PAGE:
MD DISCIPLINE: Bliley Calls for Public Access to Records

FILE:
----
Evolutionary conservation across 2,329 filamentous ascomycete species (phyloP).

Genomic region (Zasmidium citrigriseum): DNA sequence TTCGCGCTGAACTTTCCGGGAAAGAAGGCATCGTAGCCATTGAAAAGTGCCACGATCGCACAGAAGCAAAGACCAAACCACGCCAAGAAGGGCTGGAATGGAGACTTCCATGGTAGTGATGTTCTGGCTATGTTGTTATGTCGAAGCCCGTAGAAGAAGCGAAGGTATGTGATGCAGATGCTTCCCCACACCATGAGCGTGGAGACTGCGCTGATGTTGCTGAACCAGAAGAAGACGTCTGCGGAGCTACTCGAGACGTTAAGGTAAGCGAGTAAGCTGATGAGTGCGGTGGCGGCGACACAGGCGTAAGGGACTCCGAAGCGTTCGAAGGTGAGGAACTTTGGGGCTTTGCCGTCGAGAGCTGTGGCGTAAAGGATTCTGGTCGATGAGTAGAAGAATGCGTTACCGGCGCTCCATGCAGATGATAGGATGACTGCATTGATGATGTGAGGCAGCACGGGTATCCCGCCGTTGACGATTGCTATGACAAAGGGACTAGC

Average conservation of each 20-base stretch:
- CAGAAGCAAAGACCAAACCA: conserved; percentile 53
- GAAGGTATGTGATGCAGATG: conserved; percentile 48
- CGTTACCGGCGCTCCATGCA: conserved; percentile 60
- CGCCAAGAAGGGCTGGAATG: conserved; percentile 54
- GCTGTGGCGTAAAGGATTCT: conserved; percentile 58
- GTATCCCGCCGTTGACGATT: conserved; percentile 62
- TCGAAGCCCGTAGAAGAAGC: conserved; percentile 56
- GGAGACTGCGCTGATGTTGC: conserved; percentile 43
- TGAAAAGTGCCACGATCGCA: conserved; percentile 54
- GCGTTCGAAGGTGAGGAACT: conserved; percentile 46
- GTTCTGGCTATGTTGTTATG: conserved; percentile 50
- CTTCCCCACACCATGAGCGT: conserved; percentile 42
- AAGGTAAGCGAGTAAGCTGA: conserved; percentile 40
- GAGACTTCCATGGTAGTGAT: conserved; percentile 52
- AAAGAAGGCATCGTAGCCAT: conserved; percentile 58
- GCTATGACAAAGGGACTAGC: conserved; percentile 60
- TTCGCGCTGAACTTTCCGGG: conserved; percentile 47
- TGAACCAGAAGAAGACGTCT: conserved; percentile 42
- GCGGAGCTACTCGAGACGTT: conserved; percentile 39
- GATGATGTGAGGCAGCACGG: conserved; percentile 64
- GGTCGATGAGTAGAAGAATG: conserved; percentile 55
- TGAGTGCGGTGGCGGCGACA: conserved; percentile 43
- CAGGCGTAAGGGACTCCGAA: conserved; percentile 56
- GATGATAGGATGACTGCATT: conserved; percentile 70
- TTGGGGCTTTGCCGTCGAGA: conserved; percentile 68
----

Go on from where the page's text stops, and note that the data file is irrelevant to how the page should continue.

Though a "dead issue since the mid-1990s," consumer access to a secret government database tracking doctors with disciplinary records resurfaced yesterday when Rep. Thomas Bliley (R-VA) reintroduced the issue in a letter to HHS Secretary Donna Shalala. The National Practitioner Data Bank was established by Congress ten years ago to allow hospital administrators, managed care companies and licensing boards check physicians' backgrounds for possible disciplinary infractions. At that time, a law was passed to seal that information from everyone else, including consumers. In the letter, Bliley wrote, "It seems unfair to restrict this information from consumers -- the very people the law was intended to protect." Expanding access to the database was proposed a few years ago by Sen. Ron Wyden (D- OR), then a member of the House. Wyden argued that there is "no logical argument for keeping proven, flagrant cases of professional misconduct from the public." But the American Medical Association has lobbied "fiercely" against giving the public access to the database. AMA spokesperson Dr. Thomas Reardon noted that although consumers "need to know when a state disciplines a doctor," he contends that "providing broader information, such as malpractice judgements, was unfair because some of the best doctors are sued." Reardon suggested a possible political agenda for the renewed interest in the issue, citing the AMA's opposition to the GOP stance on the patients' bill of rights. He said, "If there is an attitude in Congress to punish organizations which disagree with what's going on in Congress, then that's sad." However, Bliley spokesperson Steve Schmidt adamantly denied the allegation, stating that Bliley simply wants to "help patients uncover incompetent doctors." He added, "The fact that the AMA doesn't even want to shine a light down that road is troubling." Bliley announced plans for congressional hearings early next year to pursue the issue (Neergaard, AP/P hiladelphia Inquirer, 11/3).This is part of the California Healthline Daily Edition, a summary of health policy coverage from major news organizations. Sign up for an email subscription.